She rubbed and scrubbed never taking a moment to chat.

Small talk was not her forte; she wanted none of that.

 

She pushed and pulled the floss like a saw between his teeth

and announced that soon he could take his six month leave,

 

but first she demanded that before he came back,

he must do better at attacking the plaque.

 

With his sweat dripping from his brow and over his teeth

he shook his head affirmatively and jumped out of the seat.

 

As he fled the office and made a quick run for his auto,

Frau Blucher shouted “Whose next?” “Get in here pronto!”

 

Six months would fly by way too fast to give another thrill

to the sadistic, Nazi hygienist with on her face a smile and

in her hand a big drill.

 

 

Standing Along the Channel

Standing along the channel

watching pro bass fishers

ply their trade in search of

fifty thousand dollars and

 

a new bass boat, he heard

the man ask his two sons

if they had seen the red

breasted nuthatch. He

 

looked but saw nothing

in the fall foliage. He

thought of the grey

catbird, which had flown

 

into a downstairs window,

had snapped its neck

and had remained unseen

for what the man guessed

 

were weeks because of

where it landed and because

its color was dingy like

the gray of the cement.

 

He flipped it over with

a shovel and it boiled

with ravenous maggots

planted by parental flies

 

to eat and grow.

He flipped it onto the

shovel and tossed the

carcass and the maggots

 

into the weeds and dune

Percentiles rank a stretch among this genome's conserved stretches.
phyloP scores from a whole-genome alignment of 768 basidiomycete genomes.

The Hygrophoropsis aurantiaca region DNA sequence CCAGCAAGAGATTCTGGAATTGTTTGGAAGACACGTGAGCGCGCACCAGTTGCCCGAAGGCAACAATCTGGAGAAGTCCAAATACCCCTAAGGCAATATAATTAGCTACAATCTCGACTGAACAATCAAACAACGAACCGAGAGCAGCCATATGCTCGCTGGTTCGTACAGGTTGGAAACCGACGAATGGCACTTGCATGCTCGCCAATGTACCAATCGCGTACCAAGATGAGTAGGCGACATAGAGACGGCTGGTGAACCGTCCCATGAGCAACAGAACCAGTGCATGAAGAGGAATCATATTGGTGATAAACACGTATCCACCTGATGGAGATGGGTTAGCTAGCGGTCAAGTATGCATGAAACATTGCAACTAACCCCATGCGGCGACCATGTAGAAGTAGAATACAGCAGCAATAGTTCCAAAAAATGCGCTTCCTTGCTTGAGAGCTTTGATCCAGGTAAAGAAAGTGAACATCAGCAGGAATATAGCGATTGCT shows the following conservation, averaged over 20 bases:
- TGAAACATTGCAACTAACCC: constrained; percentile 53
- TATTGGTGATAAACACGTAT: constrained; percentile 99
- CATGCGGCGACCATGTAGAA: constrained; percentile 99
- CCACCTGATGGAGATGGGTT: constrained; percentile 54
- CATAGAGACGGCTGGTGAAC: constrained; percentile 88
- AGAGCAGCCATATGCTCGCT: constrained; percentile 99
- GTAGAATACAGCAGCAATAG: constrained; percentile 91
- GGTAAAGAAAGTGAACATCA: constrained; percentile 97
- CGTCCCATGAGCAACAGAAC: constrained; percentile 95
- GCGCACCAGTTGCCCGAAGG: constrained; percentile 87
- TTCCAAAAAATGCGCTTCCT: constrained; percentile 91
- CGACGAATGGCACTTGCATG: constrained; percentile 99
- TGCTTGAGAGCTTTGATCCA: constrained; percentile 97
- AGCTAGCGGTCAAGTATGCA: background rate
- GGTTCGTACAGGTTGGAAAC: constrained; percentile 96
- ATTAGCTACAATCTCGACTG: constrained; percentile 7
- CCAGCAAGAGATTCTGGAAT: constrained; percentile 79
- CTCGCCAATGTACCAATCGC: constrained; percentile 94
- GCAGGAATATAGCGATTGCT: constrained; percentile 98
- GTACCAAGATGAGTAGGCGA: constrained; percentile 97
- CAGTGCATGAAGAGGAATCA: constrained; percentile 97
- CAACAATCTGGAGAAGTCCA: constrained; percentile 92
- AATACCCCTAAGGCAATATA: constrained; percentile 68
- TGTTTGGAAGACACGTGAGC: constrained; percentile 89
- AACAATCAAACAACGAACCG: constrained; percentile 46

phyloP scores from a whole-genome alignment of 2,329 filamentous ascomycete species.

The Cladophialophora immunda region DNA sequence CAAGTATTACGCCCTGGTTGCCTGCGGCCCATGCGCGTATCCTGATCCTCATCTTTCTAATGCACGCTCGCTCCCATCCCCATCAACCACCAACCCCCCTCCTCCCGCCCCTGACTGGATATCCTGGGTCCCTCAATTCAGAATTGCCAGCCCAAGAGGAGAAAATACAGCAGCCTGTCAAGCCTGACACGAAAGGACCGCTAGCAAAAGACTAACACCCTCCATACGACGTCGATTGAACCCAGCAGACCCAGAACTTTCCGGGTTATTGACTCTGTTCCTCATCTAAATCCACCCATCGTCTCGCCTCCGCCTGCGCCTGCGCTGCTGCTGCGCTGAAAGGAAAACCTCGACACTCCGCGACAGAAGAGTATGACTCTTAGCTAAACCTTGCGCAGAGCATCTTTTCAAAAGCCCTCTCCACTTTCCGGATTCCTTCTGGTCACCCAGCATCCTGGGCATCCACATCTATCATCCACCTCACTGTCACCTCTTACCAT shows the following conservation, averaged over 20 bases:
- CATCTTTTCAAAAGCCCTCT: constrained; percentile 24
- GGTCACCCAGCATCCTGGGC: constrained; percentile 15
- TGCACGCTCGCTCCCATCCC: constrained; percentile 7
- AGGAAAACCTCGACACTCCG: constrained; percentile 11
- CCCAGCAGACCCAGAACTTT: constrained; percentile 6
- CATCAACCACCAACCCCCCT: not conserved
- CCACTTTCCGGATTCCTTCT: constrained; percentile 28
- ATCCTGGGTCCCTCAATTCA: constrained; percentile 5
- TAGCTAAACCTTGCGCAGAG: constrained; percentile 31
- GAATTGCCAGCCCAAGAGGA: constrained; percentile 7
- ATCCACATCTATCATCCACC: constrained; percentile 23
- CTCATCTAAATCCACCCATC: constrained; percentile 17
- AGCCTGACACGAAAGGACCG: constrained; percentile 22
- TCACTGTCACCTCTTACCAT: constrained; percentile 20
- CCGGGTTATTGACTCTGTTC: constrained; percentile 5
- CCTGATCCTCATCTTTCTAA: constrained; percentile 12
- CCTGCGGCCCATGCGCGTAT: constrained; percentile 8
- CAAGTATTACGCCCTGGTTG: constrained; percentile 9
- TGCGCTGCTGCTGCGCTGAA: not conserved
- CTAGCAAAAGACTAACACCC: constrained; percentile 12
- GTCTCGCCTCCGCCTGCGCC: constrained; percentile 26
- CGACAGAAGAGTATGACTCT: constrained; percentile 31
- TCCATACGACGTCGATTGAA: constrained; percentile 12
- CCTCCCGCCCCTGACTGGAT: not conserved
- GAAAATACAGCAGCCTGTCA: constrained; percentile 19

grass in the depression behind

the pine grove. He wondered

if the catbird had had a

 

partner and maybe a nest

and perhaps a brood of

baby catbirds who, by

then, had stopped waiting.

The Tipping Point

A friend, someone

who

lost it all

to an unscrupulous

counselor,

believes that the growing

gap between the

400 richest Americans

and everybody else

especially the

gargantuan number

of poor and

growing,

will result in

revolution.

The tipping point

is very close,

he says.  Because

he’s now poor, too,

and angry?  Actually,

he’s adapting well

because of faith.

He’s getting to

know Jesus

a lot better

than ever and has

taken to the simple

life. The social

contract kicked in,

and he has government

help except for

the 95% of his

food stamps now

gone like the wind. Millions

don’t

and by now are

beginning to understand

that they aren’t a

simple, temporary

misfortune away

from being

millionaires as

Steinbeck described

the great American

myth.

 

 

It Was His Linda

He watched the little,

pudgy, double chinned,

unassuming,

self-effacing,

really funny

woman

interviewed on late

night T.V.

She talked frankly

and humorously

about the reality

of ever-present

white-hot

horrible

music

from which no

one can

escape. It’s

omnipresent – on

the street, blaring

down the halls

in buildings, beside

you in the

commode.

She seemed so

down-to-earth-

real-unaffected-

doing-laundry-

not-getting-the

right-kind-of

pickles-at-the

grocery-kind-of-

a-person, not to mention

celebrity. She had been

his girlfriend from

afar and many albums

gone by. Asked about

Jerry, she smiled and

said she thought he

was doing

a fine job.

Mr. Parkinson had

robbed her of her

singing voice

but you wouldn’t

know it bothered

her to look

at her and hear

her talk.

Her sense of humor

transcended the